The most common of the heritable cardiomyopathies, hypertrophic cardiomyopathy (HCM) is characterized by left ventricular hypertrophy. Inherited HCM is autosomal dominant and is caused by mutations in genes encoding the cardiac sarcomere proteins in most affected persons (~50%%). To date, more than 1000 of these mutations have been identified in 11 distinct components of the sarcomere. In addition to its genetic constituent, HCM is thought to be influenced by epigenetic and environmental mechanisms. Long a source of interest and study, these factors and their interaction in HCM have yet to be fully defined.
Studies in identical twins have been used to define the roles of environment and heritability in diseases with a suspected genetic element for more than a century, and have a particular application in heritable HCM. This is, in part, because HCM has been observed to manifest with great variability of expression in individuals of the same family—including monozygotic twins—carrying the same mutation.
Investigating the divergent clinical features of identical twins with HCM was the object of a multi-center study co-authored by Sharlene Day, MD, of Penn’s Center for Inherited Cardiac Disease. Dr. Day is the Director of Translational Research in the Division of Cardiovascular Medicine and Cardiovascular Institute. The study sought to determine whether genetic variation or environmental factors were contributing to differences in HCM clinical expression among individuals with the same pathogenic variants of the disease.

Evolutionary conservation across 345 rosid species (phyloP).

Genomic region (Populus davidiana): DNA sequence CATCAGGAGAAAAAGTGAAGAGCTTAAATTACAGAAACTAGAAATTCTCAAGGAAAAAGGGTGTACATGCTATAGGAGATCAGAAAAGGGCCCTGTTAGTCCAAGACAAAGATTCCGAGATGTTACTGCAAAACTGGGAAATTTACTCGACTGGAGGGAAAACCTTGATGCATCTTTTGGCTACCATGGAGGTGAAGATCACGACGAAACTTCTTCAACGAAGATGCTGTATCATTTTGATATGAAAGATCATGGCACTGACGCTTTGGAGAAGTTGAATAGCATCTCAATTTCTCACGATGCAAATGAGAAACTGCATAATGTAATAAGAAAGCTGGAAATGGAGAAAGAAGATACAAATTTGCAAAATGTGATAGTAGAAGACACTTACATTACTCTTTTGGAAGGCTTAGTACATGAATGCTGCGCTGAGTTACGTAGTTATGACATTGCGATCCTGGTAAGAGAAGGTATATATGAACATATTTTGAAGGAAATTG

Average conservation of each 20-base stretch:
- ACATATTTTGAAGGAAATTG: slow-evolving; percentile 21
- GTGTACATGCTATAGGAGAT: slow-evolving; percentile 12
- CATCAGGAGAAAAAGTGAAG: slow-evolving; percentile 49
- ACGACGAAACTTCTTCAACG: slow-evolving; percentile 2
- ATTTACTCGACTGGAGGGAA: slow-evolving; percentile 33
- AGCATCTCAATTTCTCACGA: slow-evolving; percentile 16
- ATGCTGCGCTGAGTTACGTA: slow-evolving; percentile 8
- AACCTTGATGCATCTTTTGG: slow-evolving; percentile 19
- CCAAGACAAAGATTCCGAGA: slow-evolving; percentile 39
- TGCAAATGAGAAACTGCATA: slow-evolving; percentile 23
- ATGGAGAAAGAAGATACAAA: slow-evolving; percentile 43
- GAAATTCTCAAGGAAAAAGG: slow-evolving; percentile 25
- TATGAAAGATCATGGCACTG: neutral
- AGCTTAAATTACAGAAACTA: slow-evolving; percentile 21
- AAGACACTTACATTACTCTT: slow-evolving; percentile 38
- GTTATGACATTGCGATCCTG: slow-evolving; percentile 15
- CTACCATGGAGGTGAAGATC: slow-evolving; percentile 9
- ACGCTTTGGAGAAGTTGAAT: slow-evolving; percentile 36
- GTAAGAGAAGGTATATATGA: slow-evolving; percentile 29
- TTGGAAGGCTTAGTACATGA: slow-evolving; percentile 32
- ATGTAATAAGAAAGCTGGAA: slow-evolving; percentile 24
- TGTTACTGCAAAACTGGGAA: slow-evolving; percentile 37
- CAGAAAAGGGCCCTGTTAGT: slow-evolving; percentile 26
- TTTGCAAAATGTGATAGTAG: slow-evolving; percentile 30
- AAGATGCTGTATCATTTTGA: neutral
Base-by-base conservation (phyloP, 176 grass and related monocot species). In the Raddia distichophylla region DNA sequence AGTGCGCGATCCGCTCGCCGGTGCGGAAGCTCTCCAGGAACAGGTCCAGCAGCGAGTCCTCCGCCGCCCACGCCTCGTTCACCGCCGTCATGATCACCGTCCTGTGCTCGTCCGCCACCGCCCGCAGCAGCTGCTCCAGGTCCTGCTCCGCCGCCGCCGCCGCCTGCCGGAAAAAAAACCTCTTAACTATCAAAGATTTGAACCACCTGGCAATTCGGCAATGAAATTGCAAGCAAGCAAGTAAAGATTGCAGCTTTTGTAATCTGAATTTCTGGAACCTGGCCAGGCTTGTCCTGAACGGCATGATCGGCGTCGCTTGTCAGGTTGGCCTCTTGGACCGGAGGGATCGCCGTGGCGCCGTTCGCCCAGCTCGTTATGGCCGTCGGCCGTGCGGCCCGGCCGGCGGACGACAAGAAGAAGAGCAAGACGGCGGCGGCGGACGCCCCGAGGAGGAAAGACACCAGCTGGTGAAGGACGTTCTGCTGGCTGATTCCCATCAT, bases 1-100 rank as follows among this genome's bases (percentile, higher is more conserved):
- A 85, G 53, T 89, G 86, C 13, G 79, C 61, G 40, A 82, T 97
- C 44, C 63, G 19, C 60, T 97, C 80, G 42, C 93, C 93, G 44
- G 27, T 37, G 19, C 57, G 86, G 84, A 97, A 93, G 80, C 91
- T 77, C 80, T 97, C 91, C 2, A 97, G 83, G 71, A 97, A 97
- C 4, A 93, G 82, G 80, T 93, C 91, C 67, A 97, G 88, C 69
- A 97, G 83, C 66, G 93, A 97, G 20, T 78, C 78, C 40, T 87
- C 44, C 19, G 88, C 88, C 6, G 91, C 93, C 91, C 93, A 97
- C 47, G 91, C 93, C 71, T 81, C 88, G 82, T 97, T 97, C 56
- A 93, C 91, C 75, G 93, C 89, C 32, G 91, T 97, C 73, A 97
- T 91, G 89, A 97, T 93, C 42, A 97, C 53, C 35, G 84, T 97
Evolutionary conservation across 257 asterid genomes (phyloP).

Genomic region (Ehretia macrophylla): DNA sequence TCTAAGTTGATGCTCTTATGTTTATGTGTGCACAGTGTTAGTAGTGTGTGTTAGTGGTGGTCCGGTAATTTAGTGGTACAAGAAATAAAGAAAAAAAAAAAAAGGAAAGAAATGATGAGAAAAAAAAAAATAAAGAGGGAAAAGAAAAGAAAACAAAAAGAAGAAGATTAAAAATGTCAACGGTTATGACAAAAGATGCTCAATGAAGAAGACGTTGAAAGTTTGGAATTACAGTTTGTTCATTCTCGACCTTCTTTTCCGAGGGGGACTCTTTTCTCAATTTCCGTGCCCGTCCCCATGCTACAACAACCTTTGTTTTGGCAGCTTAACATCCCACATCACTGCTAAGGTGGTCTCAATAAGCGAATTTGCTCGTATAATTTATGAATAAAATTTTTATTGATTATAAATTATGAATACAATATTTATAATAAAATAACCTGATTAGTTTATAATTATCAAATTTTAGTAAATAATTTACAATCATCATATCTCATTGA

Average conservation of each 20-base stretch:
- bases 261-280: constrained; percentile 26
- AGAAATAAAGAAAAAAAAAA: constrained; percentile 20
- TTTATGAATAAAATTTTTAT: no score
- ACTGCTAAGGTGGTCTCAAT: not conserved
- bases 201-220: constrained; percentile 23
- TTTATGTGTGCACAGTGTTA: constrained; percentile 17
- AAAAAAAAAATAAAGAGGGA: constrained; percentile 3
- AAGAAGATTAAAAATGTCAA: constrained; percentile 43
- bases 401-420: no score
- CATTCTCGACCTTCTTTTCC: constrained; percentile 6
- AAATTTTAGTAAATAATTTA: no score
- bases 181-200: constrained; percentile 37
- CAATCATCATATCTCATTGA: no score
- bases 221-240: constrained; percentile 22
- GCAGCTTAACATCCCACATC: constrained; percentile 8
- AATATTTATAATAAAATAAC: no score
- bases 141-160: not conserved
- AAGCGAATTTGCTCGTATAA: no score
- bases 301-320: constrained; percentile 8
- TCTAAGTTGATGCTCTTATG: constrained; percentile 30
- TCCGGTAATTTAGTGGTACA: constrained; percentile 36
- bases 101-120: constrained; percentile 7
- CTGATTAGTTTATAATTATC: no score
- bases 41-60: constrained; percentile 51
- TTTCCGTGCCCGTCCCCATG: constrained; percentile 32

In achieving this objective, the study examined disease progression in 11 pairs of monozygotic HCM twins, who ranged in age from 4.5 years to 52 years at age of diagnosis. The twins were followed for 5 to 14 years, during which information relevant to HCM progression (left wall thickness, left atrial diameter, and left ventricular ejection fraction) was collected from echocardiograms at various timepoints.
Following a series of analyses of cardiac morphology and function, left ventricular wall thickness (LVWT) discordances were found in all of the twin pairs despite their identical genomes, suggesting the influence of non-hereditable (e.g. epigenetic and environmental) factors in the clinical expression of HCM, in addition to background genetic variation.
Of these findings, study co-author Dr. Day commented, “The challenge now is trying to define precisely what the environmental and epigenetic drivers are that account for discordant disease evolution and trajectory in genetically identical individuals who carry the same primary sarcomere variant. For older individuals, environmental influences are probably stronger -- co-morbid conditions, like hypertension and obesity. But for pediatric patients, as yet undefined epigenetic or developmental factors likely play a stronger disease modifying role.”
The report underscores the important contribution of epigenetics and environment in disease progression in genetically diagnosed HCM patients, and are a relevant addition to the few available case reports of monozygotic twins with HCM.
Additional Penn Resources